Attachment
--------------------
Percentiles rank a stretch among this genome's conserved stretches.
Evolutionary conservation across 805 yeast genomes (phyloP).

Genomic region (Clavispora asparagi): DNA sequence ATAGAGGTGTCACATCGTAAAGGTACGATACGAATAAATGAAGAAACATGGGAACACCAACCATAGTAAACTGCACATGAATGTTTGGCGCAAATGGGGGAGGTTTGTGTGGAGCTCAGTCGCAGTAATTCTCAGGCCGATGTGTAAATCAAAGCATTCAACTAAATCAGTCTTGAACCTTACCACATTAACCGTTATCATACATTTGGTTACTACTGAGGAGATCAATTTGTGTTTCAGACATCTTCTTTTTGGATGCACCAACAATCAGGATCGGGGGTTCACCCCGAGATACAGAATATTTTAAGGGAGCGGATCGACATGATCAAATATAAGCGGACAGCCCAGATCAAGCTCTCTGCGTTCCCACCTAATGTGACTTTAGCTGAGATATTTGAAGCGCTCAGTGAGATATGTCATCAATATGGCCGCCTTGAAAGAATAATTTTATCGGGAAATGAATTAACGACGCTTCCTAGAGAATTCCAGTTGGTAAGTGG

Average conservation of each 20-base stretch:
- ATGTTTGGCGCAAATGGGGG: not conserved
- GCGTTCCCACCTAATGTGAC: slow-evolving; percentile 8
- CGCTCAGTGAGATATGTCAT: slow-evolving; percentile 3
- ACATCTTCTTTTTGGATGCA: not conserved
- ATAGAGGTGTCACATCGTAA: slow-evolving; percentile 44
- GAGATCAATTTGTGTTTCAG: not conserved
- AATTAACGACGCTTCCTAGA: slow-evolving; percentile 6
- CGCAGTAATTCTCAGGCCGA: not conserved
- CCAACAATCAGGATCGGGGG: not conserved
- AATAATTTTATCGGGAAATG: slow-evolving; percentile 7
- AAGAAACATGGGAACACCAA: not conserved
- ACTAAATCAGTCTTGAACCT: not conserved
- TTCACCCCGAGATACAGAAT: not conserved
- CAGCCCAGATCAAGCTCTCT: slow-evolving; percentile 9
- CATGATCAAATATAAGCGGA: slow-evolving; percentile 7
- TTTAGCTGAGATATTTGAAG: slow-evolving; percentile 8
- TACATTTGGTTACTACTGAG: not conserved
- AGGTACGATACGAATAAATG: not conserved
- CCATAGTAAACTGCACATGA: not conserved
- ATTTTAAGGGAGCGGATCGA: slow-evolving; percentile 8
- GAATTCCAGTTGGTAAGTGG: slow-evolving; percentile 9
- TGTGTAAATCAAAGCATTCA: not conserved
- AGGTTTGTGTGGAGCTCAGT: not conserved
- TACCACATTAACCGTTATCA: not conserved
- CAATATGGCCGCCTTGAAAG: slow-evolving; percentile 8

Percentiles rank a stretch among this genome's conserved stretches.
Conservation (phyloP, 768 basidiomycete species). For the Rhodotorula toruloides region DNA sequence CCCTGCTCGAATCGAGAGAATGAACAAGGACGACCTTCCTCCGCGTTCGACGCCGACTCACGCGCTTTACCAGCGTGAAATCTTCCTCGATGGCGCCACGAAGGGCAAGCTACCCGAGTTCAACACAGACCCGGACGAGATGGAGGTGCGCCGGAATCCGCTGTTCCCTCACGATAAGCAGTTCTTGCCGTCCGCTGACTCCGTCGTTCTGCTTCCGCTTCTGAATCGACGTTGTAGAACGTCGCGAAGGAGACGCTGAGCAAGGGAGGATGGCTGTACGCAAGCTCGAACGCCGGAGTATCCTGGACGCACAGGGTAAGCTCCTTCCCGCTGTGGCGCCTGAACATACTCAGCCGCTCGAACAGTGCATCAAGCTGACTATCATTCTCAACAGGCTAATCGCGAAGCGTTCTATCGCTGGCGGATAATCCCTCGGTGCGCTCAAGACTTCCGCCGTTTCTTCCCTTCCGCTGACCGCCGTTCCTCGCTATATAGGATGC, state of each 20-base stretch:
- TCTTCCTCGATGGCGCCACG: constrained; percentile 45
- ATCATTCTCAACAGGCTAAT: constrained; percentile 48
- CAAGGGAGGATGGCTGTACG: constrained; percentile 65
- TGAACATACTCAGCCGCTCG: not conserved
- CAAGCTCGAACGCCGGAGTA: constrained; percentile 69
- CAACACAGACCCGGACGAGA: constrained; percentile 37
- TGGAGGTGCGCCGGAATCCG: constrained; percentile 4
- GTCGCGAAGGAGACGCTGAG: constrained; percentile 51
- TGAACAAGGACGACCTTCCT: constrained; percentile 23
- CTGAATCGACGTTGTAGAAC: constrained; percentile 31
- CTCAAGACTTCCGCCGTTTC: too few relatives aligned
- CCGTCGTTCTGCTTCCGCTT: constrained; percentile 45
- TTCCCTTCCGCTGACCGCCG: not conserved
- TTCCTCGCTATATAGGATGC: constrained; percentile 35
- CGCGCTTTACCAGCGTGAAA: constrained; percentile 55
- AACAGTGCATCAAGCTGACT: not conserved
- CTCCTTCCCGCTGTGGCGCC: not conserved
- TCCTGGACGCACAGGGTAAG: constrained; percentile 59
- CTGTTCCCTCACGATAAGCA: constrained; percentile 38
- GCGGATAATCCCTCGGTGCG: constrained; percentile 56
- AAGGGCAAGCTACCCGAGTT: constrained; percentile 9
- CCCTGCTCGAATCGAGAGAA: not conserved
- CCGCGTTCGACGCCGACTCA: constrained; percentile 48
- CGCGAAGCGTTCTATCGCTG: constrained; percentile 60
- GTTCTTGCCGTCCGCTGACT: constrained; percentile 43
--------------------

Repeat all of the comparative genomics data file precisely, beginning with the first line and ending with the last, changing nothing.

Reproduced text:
Percentiles rank a stretch among this genome's conserved stretches.
Evolutionary conservation across 805 yeast genomes (phyloP).

Genomic region (Clavispora asparagi): DNA sequence ATAGAGGTGTCACATCGTAAAGGTACGATACGAATAAATGAAGAAACATGGGAACACCAACCATAGTAAACTGCACATGAATGTTTGGCGCAAATGGGGGAGGTTTGTGTGGAGCTCAGTCGCAGTAATTCTCAGGCCGATGTGTAAATCAAAGCATTCAACTAAATCAGTCTTGAACCTTACCACATTAACCGTTATCATACATTTGGTTACTACTGAGGAGATCAATTTGTGTTTCAGACATCTTCTTTTTGGATGCACCAACAATCAGGATCGGGGGTTCACCCCGAGATACAGAATATTTTAAGGGAGCGGATCGACATGATCAAATATAAGCGGACAGCCCAGATCAAGCTCTCTGCGTTCCCACCTAATGTGACTTTAGCTGAGATATTTGAAGCGCTCAGTGAGATATGTCATCAATATGGCCGCCTTGAAAGAATAATTTTATCGGGAAATGAATTAACGACGCTTCCTAGAGAATTCCAGTTGGTAAGTGG

Average conservation of each 20-base stretch:
- ATGTTTGGCGCAAATGGGGG: not conserved
- GCGTTCCCACCTAATGTGAC: slow-evolving; percentile 8
- CGCTCAGTGAGATATGTCAT: slow-evolving; percentile 3
- ACATCTTCTTTTTGGATGCA: not conserved
- ATAGAGGTGTCACATCGTAA: slow-evolving; percentile 44
- GAGATCAATTTGTGTTTCAG: not conserved
- AATTAACGACGCTTCCTAGA: slow-evolving; percentile 6
- CGCAGTAATTCTCAGGCCGA: not conserved
- CCAACAATCAGGATCGGGGG: not conserved
- AATAATTTTATCGGGAAATG: slow-evolving; percentile 7
- AAGAAACATGGGAACACCAA: not conserved
- ACTAAATCAGTCTTGAACCT: not conserved
- TTCACCCCGAGATACAGAAT: not conserved
- CAGCCCAGATCAAGCTCTCT: slow-evolving; percentile 9
- CATGATCAAATATAAGCGGA: slow-evolving; percentile 7
- TTTAGCTGAGATATTTGAAG: slow-evolving; percentile 8
- TACATTTGGTTACTACTGAG: not conserved
- AGGTACGATACGAATAAATG: not conserved
- CCATAGTAAACTGCACATGA: not conserved
- ATTTTAAGGGAGCGGATCGA: slow-evolving; percentile 8
- GAATTCCAGTTGGTAAGTGG: slow-evolving; percentile 9
- TGTGTAAATCAAAGCATTCA: not conserved
- AGGTTTGTGTGGAGCTCAGT: not conserved
- TACCACATTAACCGTTATCA: not conserved
- CAATATGGCCGCCTTGAAAG: slow-evolving; percentile 8

Percentiles rank a stretch among this genome's conserved stretches.
Conservation (phyloP, 768 basidiomycete species). For the Rhodotorula toruloides region DNA sequence CCCTGCTCGAATCGAGAGAATGAACAAGGACGACCTTCCTCCGCGTTCGACGCCGACTCACGCGCTTTACCAGCGTGAAATCTTCCTCGATGGCGCCACGAAGGGCAAGCTACCCGAGTTCAACACAGACCCGGACGAGATGGAGGTGCGCCGGAATCCGCTGTTCCCTCACGATAAGCAGTTCTTGCCGTCCGCTGACTCCGTCGTTCTGCTTCCGCTTCTGAATCGACGTTGTAGAACGTCGCGAAGGAGACGCTGAGCAAGGGAGGATGGCTGTACGCAAGCTCGAACGCCGGAGTATCCTGGACGCACAGGGTAAGCTCCTTCCCGCTGTGGCGCCTGAACATACTCAGCCGCTCGAACAGTGCATCAAGCTGACTATCATTCTCAACAGGCTAATCGCGAAGCGTTCTATCGCTGGCGGATAATCCCTCGGTGCGCTCAAGACTTCCGCCGTTTCTTCCCTTCCGCTGACCGCCGTTCCTCGCTATATAGGATGC, state of each 20-base stretch:
- TCTTCCTCGATGGCGCCACG: constrained; percentile 45
- ATCATTCTCAACAGGCTAAT: constrained; percentile 48
- CAAGGGAGGATGGCTGTACG: constrained; percentile 65
- TGAACATACTCAGCCGCTCG: not conserved
- CAAGCTCGAACGCCGGAGTA: constrained; percentile 69
- CAACACAGACCCGGACGAGA: constrained; percentile 37
- TGGAGGTGCGCCGGAATCCG: constrained; percentile 4
- GTCGCGAAGGAGACGCTGAG: constrained; percentile 51
- TGAACAAGGACGACCTTCCT: constrained; percentile 23
- CTGAATCGACGTTGTAGAAC: constrained; percentile 31
- CTCAAGACTTCCGCCGTTTC: too few relatives aligned
- CCGTCGTTCTGCTTCCGCTT: constrained; percentile 45
- TTCCCTTCCGCTGACCGCCG: not conserved
- TTCCTCGCTATATAGGATGC: constrained; percentile 35
- CGCGCTTTACCAGCGTGAAA: constrained; percentile 55
- AACAGTGCATCAAGCTGACT: not conserved
- CTCCTTCCCGCTGTGGCGCC: not conserved
- TCCTGGACGCACAGGGTAAG: constrained; percentile 59
- CTGTTCCCTCACGATAAGCA: constrained; percentile 38
- GCGGATAATCCCTCGGTGCG: constrained; percentile 56
- AAGGGCAAGCTACCCGAGTT: constrained; percentile 9
- CCCTGCTCGAATCGAGAGAA: not conserved
- CCGCGTTCGACGCCGACTCA: constrained; percentile 48
- CGCGAAGCGTTCTATCGCTG: constrained; percentile 60
- GTTCTTGCCGTCCGCTGACT: constrained; percentile 43